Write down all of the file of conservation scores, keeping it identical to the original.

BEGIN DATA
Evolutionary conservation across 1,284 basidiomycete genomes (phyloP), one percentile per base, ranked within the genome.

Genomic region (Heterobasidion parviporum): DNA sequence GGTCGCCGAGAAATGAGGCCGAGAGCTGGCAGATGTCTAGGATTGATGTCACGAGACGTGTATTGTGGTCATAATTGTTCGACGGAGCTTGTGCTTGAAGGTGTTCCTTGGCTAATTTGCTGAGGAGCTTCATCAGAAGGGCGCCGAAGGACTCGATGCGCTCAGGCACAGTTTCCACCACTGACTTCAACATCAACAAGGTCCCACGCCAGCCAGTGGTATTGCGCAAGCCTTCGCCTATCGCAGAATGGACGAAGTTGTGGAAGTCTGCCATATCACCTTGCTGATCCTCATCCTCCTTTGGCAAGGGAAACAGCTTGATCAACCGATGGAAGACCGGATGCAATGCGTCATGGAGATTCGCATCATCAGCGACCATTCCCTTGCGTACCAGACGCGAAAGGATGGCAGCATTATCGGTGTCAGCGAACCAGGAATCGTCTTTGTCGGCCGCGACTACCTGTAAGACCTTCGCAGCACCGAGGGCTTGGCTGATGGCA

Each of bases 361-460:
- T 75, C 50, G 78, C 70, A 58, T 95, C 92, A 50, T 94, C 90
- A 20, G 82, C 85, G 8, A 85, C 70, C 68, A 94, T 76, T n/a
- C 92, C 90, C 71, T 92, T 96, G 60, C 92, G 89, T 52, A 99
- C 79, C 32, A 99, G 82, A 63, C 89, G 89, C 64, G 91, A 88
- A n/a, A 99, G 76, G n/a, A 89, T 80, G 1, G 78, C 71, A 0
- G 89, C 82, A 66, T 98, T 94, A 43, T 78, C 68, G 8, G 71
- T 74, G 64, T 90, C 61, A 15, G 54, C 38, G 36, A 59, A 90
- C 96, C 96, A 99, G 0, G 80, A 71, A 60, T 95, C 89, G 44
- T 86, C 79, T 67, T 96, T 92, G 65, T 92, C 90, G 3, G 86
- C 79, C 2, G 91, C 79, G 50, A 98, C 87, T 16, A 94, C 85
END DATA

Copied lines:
Evolutionary conservation across 1,284 basidiomycete genomes (phyloP), one percentile per base, ranked within the genome.

Genomic region (Heterobasidion parviporum): DNA sequence GGTCGCCGAGAAATGAGGCCGAGAGCTGGCAGATGTCTAGGATTGATGTCACGAGACGTGTATTGTGGTCATAATTGTTCGACGGAGCTTGTGCTTGAAGGTGTTCCTTGGCTAATTTGCTGAGGAGCTTCATCAGAAGGGCGCCGAAGGACTCGATGCGCTCAGGCACAGTTTCCACCACTGACTTCAACATCAACAAGGTCCCACGCCAGCCAGTGGTATTGCGCAAGCCTTCGCCTATCGCAGAATGGACGAAGTTGTGGAAGTCTGCCATATCACCTTGCTGATCCTCATCCTCCTTTGGCAAGGGAAACAGCTTGATCAACCGATGGAAGACCGGATGCAATGCGTCATGGAGATTCGCATCATCAGCGACCATTCCCTTGCGTACCAGACGCGAAAGGATGGCAGCATTATCGGTGTCAGCGAACCAGGAATCGTCTTTGTCGGCCGCGACTACCTGTAAGACCTTCGCAGCACCGAGGGCTTGGCTGATGGCA

Each of bases 361-460:
- T 75, C 50, G 78, C 70, A 58, T 95, C 92, A 50, T 94, C 90
- A 20, G 82, C 85, G 8, A 85, C 70, C 68, A 94, T 76, T n/a
- C 92, C 90, C 71, T 92, T 96, G 60, C 92, G 89, T 52, A 99
- C 79, C 32, A 99, G 82, A 63, C 89, G 89, C 64, G 91, A 88
- A n/a, A 99, G 76, G n/a, A 89, T 80, G 1, G 78, C 71, A 0
- G 89, C 82, A 66, T 98, T 94, A 43, T 78, C 68, G 8, G 71
- T 74, G 64, T 90, C 61, A 15, G 54, C 38, G 36, A 59, A 90
- C 96, C 96, A 99, G 0, G 80, A 71, A 60, T 95, C 89, G 44
- T 86, C 79, T 67, T 96, T 92, G 65, T 92, C 90, G 3, G 86
- C 79, C 2, G 91, C 79, G 50, A 98, C 87, T 16, A 94, C 85